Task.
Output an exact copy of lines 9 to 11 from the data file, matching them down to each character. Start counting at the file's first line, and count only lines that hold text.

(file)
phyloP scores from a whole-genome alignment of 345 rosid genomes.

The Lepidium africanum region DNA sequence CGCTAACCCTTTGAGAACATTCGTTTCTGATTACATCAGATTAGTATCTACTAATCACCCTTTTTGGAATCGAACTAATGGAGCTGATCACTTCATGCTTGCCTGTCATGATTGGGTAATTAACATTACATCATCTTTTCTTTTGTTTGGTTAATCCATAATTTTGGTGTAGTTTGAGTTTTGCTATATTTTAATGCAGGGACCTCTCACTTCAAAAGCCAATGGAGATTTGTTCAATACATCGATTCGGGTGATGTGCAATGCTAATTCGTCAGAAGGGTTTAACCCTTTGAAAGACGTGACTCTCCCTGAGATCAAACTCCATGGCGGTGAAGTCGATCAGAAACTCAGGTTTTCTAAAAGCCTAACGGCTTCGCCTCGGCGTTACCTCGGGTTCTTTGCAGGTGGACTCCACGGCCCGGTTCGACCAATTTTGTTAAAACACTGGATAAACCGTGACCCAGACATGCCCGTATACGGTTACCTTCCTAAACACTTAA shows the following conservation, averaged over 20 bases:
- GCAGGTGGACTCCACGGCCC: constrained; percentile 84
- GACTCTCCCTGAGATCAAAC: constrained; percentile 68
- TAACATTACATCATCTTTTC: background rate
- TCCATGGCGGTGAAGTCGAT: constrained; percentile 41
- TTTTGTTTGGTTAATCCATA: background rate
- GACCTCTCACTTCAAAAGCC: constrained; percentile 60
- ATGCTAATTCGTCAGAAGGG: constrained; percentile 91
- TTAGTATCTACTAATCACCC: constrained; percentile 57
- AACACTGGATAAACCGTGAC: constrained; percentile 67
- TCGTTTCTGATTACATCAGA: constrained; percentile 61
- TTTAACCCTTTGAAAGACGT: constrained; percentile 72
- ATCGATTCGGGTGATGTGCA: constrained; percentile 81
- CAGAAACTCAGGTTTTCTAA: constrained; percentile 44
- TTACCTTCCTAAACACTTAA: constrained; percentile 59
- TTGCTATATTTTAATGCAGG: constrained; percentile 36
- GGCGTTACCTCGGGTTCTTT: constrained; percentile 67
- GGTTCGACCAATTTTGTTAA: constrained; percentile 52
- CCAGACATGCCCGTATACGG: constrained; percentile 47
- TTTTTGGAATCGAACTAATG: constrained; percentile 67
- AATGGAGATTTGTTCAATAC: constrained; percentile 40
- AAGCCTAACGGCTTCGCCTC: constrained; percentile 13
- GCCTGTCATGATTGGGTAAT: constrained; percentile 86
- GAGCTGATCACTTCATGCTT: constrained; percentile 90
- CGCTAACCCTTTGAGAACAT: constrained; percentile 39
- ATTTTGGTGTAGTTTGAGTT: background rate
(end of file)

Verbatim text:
- ATGCTAATTCGTCAGAAGGG: constrained; percentile 91
- TTAGTATCTACTAATCACCC: constrained; percentile 57
- AACACTGGATAAACCGTGAC: constrained; percentile 67